I desire no more to my besines. for my purpose
  STRENGTH. And I, Strength, will by you stande in distres,  
      Though thou wolde in bataile fight on the grounde. battle
  FIVE WITTES. And though it were thrugh the worlde rounde, i.e., no matter where
      We will not departe, for swete ne soure. i.e., in good times or bad
  BEAUTE. No more will I, unto dethes houre, until
      Whatsoever therof befall.  
690 DISCRECION. Everyman, advise you first of all: consider
      Go with a good advisement and deliberacion. reflection
      We all give you vertuous monicion i.e., assurance
      That all shall be well.  
  EVERYMAN. My frendes, harken what I will tell -  
      I praye God rewarde you in his heven[ly] sp[h]ere -  
      Now herken all that be here,  
      For I will make my testament  
      Here before you all present:  
      In almes halfe my good I will give with my handes twaine  
      In the way of charité, with good entent,  
701     And the other halfe still shall remaine  
702     In queth, to be retourned there it ought to be. bequest/where
      This I do in despite of the fende of hell,  
      To go quite out of his perell freed from peril of him
      Ever after and this daye. Today and forever
  KNOWLEGE. Everyman, herken what I saye:  
      Go to Presthode, I you advise,  
      And receive of him, in ony wise without fail
      The holy sacrament and ointement togyder. extreme unction
710     Than shortly se ye tourne againe hyder; return
      We will all abide you here.  
  FIVE WITTES. Ye[a], Everyman, hie you that ye redy were. hasten to get ready
      There is no emperour, kinge, duke, ne baron  
      That of God hath commicion authority
      As hath the leest preest in the worlde beinge; living
      For of the blessyd sacramentes pure and benigne  
      He bereth the keyes, and therof hath the cure care, responsibility
      For mannes redempcion - it is ever sure -  
      Whiche God for our soules medicine  
720     Gave us out of his herte with grete paine.  
      Here in this transitory life, for the[e] and me,  
      The blessyd sacramentes seven there be:  
      Baptim, confirmation, with preesthode good, ordination to priesthood
      And the sacrament of Goddes precious flesshe and blod,  
      Mariage, the holy extreme unccion, and penaunce.  
      These seven be good to have in remembraunce,  
      Gracious sacramentes of hye devinité.  
  EVERYMAN. Faine wolde I receive that holy body, i.e., the sacrament
      And mekely to my ghostly fader I will go. spiritual father
730 FIVE WITTES. Everyman, that is the best that ye can do.  
      God will you to salvacion bringe,  
      For preesthode excedeth all other thinge.  
      To us holy Scripture they do teche,  
      And converteth man fro sinne, heven to reche. reach
735     God hath to them more power given  
736     Than to ony aungell that is in heven.  
      With five wordes he may consecrate i.e., "Eat, this is my body"
      Goddes body in flesshe and blode to make,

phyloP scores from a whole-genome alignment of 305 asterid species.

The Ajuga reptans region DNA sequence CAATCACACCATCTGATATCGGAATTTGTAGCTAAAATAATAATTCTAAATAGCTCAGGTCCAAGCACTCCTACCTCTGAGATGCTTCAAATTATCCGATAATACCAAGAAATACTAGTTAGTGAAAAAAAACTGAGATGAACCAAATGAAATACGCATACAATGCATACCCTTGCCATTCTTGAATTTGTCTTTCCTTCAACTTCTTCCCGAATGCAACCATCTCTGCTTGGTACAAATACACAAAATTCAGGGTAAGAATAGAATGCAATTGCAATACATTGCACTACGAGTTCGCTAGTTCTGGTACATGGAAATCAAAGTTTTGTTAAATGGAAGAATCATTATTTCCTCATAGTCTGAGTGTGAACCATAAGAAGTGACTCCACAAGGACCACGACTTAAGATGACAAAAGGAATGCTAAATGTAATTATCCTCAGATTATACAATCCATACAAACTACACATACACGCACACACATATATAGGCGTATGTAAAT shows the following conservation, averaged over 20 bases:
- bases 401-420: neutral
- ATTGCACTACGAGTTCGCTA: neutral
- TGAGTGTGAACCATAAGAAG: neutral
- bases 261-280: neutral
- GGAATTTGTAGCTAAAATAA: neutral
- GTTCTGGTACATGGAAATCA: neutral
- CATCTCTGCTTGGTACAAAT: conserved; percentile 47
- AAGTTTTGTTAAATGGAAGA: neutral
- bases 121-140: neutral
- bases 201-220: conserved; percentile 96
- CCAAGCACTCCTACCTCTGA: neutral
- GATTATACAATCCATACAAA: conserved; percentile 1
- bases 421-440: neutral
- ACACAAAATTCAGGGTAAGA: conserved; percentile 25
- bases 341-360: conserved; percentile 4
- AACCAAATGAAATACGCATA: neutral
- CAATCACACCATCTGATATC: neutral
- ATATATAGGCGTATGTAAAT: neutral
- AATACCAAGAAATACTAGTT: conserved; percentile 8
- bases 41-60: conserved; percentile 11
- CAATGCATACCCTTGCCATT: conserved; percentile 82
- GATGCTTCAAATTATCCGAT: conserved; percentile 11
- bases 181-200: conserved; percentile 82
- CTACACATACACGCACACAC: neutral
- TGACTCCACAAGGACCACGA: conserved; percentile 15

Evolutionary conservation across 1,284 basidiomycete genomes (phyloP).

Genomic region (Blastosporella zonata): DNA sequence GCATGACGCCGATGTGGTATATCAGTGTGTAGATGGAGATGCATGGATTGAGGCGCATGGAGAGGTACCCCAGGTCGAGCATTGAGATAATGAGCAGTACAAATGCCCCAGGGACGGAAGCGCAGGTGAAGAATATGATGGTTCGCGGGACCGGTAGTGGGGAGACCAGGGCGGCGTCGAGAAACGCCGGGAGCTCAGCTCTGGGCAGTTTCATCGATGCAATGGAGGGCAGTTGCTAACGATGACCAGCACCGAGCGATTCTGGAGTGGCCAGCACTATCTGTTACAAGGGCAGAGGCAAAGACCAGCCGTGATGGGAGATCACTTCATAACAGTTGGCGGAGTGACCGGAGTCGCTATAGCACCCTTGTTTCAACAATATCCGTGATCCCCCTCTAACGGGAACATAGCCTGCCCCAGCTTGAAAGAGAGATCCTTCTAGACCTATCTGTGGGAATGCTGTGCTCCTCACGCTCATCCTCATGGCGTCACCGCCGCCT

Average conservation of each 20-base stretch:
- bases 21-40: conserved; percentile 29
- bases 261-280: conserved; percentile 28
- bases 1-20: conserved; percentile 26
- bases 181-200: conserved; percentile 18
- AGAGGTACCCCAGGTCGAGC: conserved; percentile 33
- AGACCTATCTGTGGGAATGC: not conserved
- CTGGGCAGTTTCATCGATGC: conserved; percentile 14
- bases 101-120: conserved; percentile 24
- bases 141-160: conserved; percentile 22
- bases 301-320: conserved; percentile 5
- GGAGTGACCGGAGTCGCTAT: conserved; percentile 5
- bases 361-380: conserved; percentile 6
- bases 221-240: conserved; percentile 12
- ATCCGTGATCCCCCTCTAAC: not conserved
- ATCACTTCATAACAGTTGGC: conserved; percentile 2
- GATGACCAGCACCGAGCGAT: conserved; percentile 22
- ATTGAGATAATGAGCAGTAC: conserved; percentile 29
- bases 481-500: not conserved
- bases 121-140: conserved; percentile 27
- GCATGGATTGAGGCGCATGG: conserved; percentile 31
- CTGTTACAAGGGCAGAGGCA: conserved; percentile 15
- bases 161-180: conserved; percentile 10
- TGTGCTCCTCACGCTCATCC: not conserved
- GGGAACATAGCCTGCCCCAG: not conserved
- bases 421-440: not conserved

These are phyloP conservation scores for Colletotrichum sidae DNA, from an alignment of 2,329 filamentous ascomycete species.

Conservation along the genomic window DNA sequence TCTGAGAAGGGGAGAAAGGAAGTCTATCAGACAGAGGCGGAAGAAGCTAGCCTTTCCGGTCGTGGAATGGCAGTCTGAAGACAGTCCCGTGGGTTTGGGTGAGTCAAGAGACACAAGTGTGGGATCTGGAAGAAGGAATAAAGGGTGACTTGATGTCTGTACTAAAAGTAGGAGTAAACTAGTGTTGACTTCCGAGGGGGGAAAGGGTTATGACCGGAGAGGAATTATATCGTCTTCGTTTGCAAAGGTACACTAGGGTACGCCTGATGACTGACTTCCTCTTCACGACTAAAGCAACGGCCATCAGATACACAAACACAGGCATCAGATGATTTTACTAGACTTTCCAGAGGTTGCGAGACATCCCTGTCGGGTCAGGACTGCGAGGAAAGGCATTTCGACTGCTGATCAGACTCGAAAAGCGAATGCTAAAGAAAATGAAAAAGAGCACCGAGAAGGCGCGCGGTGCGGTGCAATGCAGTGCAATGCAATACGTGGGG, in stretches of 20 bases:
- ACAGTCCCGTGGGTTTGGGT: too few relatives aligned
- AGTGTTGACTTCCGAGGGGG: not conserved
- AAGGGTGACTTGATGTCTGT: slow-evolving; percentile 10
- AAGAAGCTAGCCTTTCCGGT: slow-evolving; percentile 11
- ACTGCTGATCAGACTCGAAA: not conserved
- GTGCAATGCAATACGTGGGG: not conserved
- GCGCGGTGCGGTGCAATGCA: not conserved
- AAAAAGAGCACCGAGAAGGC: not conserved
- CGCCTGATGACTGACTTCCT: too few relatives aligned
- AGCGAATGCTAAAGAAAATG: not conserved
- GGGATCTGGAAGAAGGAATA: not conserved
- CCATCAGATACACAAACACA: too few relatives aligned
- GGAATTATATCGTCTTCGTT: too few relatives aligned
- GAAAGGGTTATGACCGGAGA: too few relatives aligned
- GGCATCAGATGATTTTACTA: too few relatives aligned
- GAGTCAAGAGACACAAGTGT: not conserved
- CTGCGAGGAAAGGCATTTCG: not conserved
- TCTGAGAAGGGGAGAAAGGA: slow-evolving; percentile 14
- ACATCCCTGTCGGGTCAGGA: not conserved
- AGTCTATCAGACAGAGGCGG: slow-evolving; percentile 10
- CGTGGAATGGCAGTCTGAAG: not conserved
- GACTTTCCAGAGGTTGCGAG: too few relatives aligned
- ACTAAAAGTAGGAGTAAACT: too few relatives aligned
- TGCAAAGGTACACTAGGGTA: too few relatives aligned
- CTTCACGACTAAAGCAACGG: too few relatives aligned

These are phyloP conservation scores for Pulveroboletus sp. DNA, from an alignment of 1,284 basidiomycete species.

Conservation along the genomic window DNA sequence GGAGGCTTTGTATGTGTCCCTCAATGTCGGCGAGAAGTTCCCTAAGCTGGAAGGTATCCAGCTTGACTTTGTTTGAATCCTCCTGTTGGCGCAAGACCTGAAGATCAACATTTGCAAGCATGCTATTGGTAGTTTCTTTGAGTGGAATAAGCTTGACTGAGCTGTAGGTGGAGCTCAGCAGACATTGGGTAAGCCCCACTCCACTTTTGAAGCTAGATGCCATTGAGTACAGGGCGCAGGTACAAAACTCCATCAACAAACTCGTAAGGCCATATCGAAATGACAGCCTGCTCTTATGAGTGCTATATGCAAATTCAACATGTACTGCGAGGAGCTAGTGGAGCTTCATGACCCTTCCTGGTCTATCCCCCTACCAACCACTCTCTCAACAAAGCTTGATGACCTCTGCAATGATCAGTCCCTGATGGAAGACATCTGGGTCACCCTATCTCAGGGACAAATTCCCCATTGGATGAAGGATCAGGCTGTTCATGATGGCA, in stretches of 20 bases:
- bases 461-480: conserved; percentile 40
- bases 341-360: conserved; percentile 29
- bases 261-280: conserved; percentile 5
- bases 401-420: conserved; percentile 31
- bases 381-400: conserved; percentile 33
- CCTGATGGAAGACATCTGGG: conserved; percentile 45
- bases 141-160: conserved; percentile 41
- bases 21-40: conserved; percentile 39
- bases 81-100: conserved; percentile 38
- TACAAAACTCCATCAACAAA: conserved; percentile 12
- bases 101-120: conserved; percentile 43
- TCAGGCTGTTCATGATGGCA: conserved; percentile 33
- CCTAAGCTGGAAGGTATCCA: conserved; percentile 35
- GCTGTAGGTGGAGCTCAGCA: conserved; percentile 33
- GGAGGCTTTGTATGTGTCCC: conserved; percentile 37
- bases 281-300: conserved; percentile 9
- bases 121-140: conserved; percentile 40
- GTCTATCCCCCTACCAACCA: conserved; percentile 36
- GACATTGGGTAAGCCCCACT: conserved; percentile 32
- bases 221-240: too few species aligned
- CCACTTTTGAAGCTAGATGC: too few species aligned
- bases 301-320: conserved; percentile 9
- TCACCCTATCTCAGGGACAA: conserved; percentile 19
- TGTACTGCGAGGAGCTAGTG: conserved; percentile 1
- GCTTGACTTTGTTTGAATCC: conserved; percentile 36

And handeleth his Maker bitwene his hande[s].  
740     The preest bindeth and unhindeth all bandes,  
741     Bothe in erthe and in heven.  
      Thou ministres all the sacramentes seven; administer
      Though we kist thy fete, thou were worthy!  
      Thou arte [the] surgyon that cureth sinne deedly;  
      No remedy we finde under God  
      But all onely preesthode. Except only from
      Everyman, God gave preest[s] that dignité,  
      And setteth them in his stede amonge us to be. place
      Thus be they above aungelles in degree.  
[Everyman goes to receive the sacrament and extreme unction from the priest, while the others await his return.]
750 KNOWLEGE. If preestes be good, it is so, suerly.  
      But whan Jesu hanged on the crossc with grete smarte, pain
      There he gave out of his blessyd herte  
      The seven sacramentes in grete tourment.  
      He solde them not to us, that Lorde omnipotent!  
755     Therefore Saint Peter the Apostell dothe saye  
      That Jesus' curse hath all they  
      Whiche God their Saviour do b[u]y or sell,  
758     Or they for ony money do take or tell.  
      Sinfull preestes giveth the sinners example bad:  
760     Their children sitteth by other mennes fires, I have harde; heard
      And some haunteth womens company  
      With unclene life, as lustes of lechery.  
      These be with sinne made blinde.  
  FIVE WITTES. I trust to God no suche may we finde.  
      Therfore let us preesthode honour,  
      And folowe their doctrine for our soules socoure.  
      We be their shepe, and they shepeherdes be,  
      By whome we all be kepte in suerté safety
      Peas, for yonder I se Everyman come, Silence
770     Whiche hath made true satisfaccion. Who
  GOOD DEDES. Methinke it is he indede.  
[Everyman returns.]
  EVERYMAN. Now Jesu be your alder spede! be helper to you all
      I have received the sacrament for my redempcion,  
      And than mine extreme unccion.  
      Blessyd be all they that counseyled me to take it!  
      And now, frendes, let us go without longer respite;  
      I thanke God that ye have taried so longe.  
      Now set eche of you on this rodde your honde, rood, cross